Those of you who are still reading may wonder how researchers are supposed to acquire such as high level of archival intelligence. The answer – or part of the answer – is by experience. You wouldn’t expect to become an expert in, say, ballroom dancing without a lot of practice. Just like subject knowledge and artifactual literacy, archival intelligence is something that users of archives build up over time.

Some paper finding aids. Clockwise from top left: a 19th century handwritten index, some published calendars, a typescript list, a card catalogue

If you are relatively new to archives and want to get a head start in building up your archival intelligence, here are some handy hints to help you:

1. Watch some of our quick animated guides. These are designed to help new researchers approach their research in a more archivally intelligent way. Although some of their content is specific to using The National Archives, much of the advice is relevant to other archives too.

2. Next time you want to search an archive catalogue online – whether it’s our Discovery tool or another institution’s catalogue – take a look at the help text first.

3. Don’t be afraid to ask staff basic questions. It’s unlikely that you are the first (or the last) person to ask the same thing. (Although if your question is ‘May I eat a cupcake while leafing through this priceless medieval manuscript?’ 5, please don’t be surprised if the response seems a little frosty.)

I’ve written previous blog posts on starting your research and planning a visit. If you have a question about another aspect of how you can become more archivally intelligent, please leave a comment below and I’ll try to cover it in a future post.

What next?

Some other archives’ websites include general guidance about using archives. Why not boost your archival intelligence by taking a look at a few of them?


  1. 1. Yakel, Elizabeth, and Deborah A Torres. ‘AI: Archival Intelligence and User Expertise’. American Archivist 66:1 (2003), pp 51-78.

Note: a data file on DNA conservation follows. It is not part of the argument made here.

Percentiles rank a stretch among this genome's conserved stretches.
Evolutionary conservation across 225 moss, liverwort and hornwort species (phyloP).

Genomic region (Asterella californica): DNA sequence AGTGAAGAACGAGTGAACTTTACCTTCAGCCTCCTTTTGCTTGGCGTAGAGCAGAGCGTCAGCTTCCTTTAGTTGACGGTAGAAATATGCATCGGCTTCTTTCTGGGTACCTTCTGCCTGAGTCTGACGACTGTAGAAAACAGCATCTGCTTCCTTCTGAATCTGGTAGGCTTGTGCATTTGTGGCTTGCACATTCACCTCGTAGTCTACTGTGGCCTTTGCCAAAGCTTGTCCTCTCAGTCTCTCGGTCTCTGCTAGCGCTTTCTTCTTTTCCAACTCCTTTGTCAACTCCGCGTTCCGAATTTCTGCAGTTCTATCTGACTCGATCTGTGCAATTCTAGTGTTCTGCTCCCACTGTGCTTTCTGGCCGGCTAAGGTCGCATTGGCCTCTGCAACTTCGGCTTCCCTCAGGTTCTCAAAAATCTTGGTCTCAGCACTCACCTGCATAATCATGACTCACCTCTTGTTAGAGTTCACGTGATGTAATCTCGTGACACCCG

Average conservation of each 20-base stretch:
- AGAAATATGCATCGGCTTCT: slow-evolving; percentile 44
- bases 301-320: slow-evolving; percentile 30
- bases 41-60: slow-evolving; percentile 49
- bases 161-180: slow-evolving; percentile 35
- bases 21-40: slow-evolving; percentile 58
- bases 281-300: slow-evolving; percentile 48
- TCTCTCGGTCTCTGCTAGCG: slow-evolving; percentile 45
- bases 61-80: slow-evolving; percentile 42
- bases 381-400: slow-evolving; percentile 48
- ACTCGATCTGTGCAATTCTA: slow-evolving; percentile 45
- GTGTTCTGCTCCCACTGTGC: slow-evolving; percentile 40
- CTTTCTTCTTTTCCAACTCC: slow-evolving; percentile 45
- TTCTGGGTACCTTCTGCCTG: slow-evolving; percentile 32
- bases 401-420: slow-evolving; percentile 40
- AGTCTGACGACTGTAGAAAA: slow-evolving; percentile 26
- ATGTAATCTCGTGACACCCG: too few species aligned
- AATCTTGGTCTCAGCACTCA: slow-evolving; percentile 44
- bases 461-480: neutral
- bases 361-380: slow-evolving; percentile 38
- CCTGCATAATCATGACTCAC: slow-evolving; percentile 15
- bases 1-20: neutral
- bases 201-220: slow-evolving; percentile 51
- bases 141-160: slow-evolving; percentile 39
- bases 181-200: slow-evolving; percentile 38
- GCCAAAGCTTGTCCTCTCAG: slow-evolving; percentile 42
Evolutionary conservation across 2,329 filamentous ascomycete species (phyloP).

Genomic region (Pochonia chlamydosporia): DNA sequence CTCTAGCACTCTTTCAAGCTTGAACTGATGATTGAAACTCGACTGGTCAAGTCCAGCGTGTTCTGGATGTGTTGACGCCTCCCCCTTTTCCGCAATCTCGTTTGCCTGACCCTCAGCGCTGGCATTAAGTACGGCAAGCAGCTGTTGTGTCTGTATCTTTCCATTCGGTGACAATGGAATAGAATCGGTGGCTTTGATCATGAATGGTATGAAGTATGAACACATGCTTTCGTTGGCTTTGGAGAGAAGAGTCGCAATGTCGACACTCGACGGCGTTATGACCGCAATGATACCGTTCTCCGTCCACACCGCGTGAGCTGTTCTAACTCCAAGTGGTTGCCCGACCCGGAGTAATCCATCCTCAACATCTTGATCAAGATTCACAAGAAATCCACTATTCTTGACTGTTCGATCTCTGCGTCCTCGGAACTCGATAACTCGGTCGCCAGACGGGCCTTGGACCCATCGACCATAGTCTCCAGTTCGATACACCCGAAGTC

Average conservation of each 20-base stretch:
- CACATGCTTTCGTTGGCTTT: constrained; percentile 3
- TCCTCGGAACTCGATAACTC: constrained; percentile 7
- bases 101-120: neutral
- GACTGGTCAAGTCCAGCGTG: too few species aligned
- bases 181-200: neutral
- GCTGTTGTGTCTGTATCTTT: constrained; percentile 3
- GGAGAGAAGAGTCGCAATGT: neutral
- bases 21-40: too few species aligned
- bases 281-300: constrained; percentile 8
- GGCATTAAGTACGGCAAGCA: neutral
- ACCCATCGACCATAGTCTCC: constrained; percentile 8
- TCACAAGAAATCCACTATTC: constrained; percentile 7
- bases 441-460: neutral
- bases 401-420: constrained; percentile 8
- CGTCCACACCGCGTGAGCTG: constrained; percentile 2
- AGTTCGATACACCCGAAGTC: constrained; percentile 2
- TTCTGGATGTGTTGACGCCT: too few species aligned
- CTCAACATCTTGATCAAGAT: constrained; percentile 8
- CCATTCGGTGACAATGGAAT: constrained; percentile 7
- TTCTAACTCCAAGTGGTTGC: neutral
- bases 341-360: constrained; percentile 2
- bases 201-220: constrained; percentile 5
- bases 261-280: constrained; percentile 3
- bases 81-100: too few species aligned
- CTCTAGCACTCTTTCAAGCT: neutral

2. 2. ‘Provenance’ refers to where records have come from and how they were originally maintained and used.
  3. 3. A ‘series’ is what archivists call a defined set of records of the same type and the same origin.
  4. 4. A ‘finding aid’ is archivists’ jargon for any kind of index, list, catalogue or database that researchers use to identify records relevant to their research.
  5. 5. The answer is no, in case you were in any doubt.


  1. David Matthew says:

    I agree with all that you have said Andrew, contexts are important and do not assume that because something is written that it is correct, there are examples (eg National Land Fund history) where this has been proved to be less than accurate. Researchers should in my view not expect correspondence from Venice to be in English and that spelling may be wrong (and are in catalogues ‘as seen’ and words don’t have the same meanings.

    Most archive offices are different and can take a little time to master their organisation of their records (e.g. very large and heavy Bishop’s Transcripts on the open shelves in Gloucester) and some don’t have internet access so looking through a census without an index takes you back to pre-computer days and a lot of time. Don’t expect that records like Magna Carta are not available on open display and to treat records with respect, they are unique and not leaqve them unbalanced on a shelf where they are likely to fall or someone else will put the lid on properly for you. And of course ask or look to see if the record is available or open and seasoned researchers know this.

  2. Andrew Janes says:

    Thank you, David. I like your use of the phrase ‘treat records with respect’.

    I wonder whether we should think of respect for the records as a fourth facet of user expertise – something that’s distinct from archival intelligence, subject knowledge and artifactual literacy but develops alongside them.